Irradiation of Human Prostate Cancer Cells Increases Uptake of Antisense Oligodeoxynucleotide

Satoshi Anai, Bob D. Brown, Kogenta Nakamura, Steven Goodison, Yoshihiko Hirao, Charles J. Rosser

Research output: Contribution to journalArticle

5 Citations (Scopus)

Abstract

Purpose: To investigate whether irradiation before antisense Bcl-2 oligodeoxynucleotide (ODN) administration enhances tissue uptake, and whether periodic dosing enhances cellular uptake of fluorescently labeled ODN relative to constant dosing. Methods and Materials: PC-3-Bcl-2 cells (prostate cancer cell line engineered to overexpress Bcl-2) were subjected to increasing doses of irradiation (0-10 Gy) with or without increasing concentrations of fluorescently labeled antisense Bcl-2 ODN (G4243). The fluorescent signal intensity was quantified as the total grain area with commercial software. In addition, PC-3-Bcl-2 subcutaneous xenograft tumors were treated with or without irradiation in combination with various dosing schemas of G4243. The uptake of fluorescent G4243 in tumors was quantitated. Results: The uptake of G4243 was increased in prostate cancer cells exposed to low doses of irradiation both in vitro and in vivo. Irradiation before G4243 treatment resulted in increased fluorescent signal intensity in xenograft tumors compared with those irradiated after G4243 treatment. A single weekly dose of G4243 produced higher G4243 uptake in xenograft tumors than daily dosing, even when the total dose administered per week was held constant. Conclusions: These findings suggest that ionizing radiation increases the uptake of therapeutic ODN in target tissues and, thus, has potential to increase the efficacy of ODN in clinical applications.

Original languageEnglish (US)
Pages (from-to)1161-1168
Number of pages8
JournalInternational Journal of Radiation Oncology Biology Physics
Volume68
Issue number4
DOIs
StatePublished - Jul 15 2007
Externally publishedYes

Fingerprint

Oligodeoxyribonucleotides
Prostatic Neoplasms
cancer
Heterografts
tumors
irradiation
dosage
Neoplasms
Ionizing Radiation
Software
cultured cells
ionizing radiation
Cell Line
computer programs
cells
oblimersen
Therapeutics

Keywords

  • Antisense
  • Cancer
  • Fluorescent
  • Oligodeoxynucleotide
  • Radiation

ASJC Scopus subject areas

  • Oncology
  • Radiology Nuclear Medicine and imaging
  • Radiation

Cite this

Irradiation of Human Prostate Cancer Cells Increases Uptake of Antisense Oligodeoxynucleotide. / Anai, Satoshi; Brown, Bob D.; Nakamura, Kogenta; Goodison, Steven; Hirao, Yoshihiko; Rosser, Charles J.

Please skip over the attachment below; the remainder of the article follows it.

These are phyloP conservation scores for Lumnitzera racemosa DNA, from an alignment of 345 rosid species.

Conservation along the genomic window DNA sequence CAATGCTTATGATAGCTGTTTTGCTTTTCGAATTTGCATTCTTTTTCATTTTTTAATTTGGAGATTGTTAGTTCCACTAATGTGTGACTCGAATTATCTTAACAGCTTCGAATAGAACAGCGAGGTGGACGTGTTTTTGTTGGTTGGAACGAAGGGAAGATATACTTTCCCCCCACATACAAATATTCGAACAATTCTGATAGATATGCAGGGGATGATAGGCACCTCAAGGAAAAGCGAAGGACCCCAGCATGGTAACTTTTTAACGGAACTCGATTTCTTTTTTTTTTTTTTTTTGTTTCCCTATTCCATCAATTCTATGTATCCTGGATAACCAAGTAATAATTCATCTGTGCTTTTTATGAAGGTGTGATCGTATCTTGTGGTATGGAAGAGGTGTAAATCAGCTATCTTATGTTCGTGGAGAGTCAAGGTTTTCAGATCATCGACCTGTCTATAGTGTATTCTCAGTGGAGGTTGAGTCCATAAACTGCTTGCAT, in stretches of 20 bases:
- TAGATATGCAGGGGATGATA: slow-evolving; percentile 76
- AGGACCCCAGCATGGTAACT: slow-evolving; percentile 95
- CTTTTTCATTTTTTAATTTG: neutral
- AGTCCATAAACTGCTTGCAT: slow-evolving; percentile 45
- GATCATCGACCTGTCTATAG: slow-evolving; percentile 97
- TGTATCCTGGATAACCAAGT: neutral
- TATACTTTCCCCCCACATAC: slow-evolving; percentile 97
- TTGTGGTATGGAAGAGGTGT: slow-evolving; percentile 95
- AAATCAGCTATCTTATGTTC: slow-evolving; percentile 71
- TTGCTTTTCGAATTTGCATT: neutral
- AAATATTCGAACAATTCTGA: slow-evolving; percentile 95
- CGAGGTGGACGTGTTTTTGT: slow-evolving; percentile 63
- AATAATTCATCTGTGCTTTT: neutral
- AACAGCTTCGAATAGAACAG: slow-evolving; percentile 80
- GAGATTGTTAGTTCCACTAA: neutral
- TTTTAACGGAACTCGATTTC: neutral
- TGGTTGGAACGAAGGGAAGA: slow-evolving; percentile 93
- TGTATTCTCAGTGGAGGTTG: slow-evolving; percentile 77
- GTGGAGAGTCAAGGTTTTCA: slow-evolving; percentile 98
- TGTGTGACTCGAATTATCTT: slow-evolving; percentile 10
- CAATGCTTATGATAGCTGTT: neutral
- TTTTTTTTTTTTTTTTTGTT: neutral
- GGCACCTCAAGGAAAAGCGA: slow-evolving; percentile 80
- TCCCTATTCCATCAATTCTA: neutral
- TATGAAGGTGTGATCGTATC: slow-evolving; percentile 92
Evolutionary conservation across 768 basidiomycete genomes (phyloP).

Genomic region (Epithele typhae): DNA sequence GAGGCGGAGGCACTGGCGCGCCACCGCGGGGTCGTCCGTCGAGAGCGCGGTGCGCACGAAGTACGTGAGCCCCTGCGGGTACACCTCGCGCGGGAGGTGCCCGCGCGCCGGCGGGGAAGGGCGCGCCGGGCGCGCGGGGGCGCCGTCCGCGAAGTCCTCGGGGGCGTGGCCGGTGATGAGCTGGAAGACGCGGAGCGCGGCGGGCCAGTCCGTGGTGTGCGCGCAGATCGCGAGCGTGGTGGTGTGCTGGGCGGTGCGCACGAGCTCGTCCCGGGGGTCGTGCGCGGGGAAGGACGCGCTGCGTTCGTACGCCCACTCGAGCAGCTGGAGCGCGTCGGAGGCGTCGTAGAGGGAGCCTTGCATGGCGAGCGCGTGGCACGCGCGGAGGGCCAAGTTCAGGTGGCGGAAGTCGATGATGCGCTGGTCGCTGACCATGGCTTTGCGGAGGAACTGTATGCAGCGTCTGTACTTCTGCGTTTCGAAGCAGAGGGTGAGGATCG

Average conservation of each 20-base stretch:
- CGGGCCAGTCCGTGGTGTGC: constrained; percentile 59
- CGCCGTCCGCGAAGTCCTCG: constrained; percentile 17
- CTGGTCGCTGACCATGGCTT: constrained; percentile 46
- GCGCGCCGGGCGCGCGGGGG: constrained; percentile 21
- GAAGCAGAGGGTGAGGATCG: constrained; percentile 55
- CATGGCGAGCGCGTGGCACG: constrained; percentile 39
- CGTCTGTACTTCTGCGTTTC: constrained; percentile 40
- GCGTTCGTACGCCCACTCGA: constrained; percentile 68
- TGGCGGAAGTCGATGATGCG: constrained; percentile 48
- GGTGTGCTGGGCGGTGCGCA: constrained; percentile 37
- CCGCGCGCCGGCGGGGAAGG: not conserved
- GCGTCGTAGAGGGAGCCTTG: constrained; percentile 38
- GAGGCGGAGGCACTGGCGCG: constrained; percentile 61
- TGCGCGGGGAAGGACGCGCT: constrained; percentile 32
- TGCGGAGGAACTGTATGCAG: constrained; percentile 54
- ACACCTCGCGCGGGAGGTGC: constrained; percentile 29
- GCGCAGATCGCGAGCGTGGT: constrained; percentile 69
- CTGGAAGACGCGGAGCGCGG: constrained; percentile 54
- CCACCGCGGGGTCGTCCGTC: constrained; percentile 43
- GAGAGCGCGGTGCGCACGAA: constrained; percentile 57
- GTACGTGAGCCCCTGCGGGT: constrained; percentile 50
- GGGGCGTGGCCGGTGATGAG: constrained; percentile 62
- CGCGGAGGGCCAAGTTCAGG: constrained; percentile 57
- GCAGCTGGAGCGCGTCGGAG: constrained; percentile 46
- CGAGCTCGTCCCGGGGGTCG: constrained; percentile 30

In: International Journal of Radiation Oncology Biology Physics, Vol. 68, No. 4, 15.07.2007, p. 1161-1168.

Research output: Contribution to journalArticle

Anai, Satoshi ; Brown, Bob D. ; Nakamura, Kogenta ; Goodison, Steven ; Hirao, Yoshihiko ; Rosser, Charles J. / Irradiation of Human Prostate Cancer Cells Increases Uptake of Antisense Oligodeoxynucleotide. In: International Journal of Radiation Oncology Biology Physics. 2007 ; Vol. 68, No. 4. pp. 1161-1168.
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AB - Purpose: To investigate whether irradiation before antisense Bcl-2 oligodeoxynucleotide (ODN) administration enhances tissue uptake, and whether periodic dosing enhances cellular uptake of fluorescently labeled ODN relative to constant dosing. Methods and Materials: PC-3-Bcl-2 cells (prostate cancer cell line engineered to overexpress Bcl-2) were subjected to increasing doses of irradiation (0-10 Gy) with or without increasing concentrations of fluorescently labeled antisense Bcl-2 ODN (G4243). The fluorescent signal intensity was quantified as the total grain area with commercial software. In addition, PC-3-Bcl-2 subcutaneous xenograft tumors were treated with or without irradiation in combination with various dosing schemas of G4243. The uptake of fluorescent G4243 in tumors was quantitated. Results: The uptake of G4243 was increased in prostate cancer cells exposed to low doses of irradiation both in vitro and in vivo. Irradiation before G4243 treatment resulted in increased fluorescent signal intensity in xenograft tumors compared with those irradiated after G4243 treatment. A single weekly dose of G4243 produced higher G4243 uptake in xenograft tumors than daily dosing, even when the total dose administered per week was held constant. Conclusions: These findings suggest that ionizing radiation increases the uptake of therapeutic ODN in target tissues and, thus, has potential to increase the efficacy of ODN in clinical applications.

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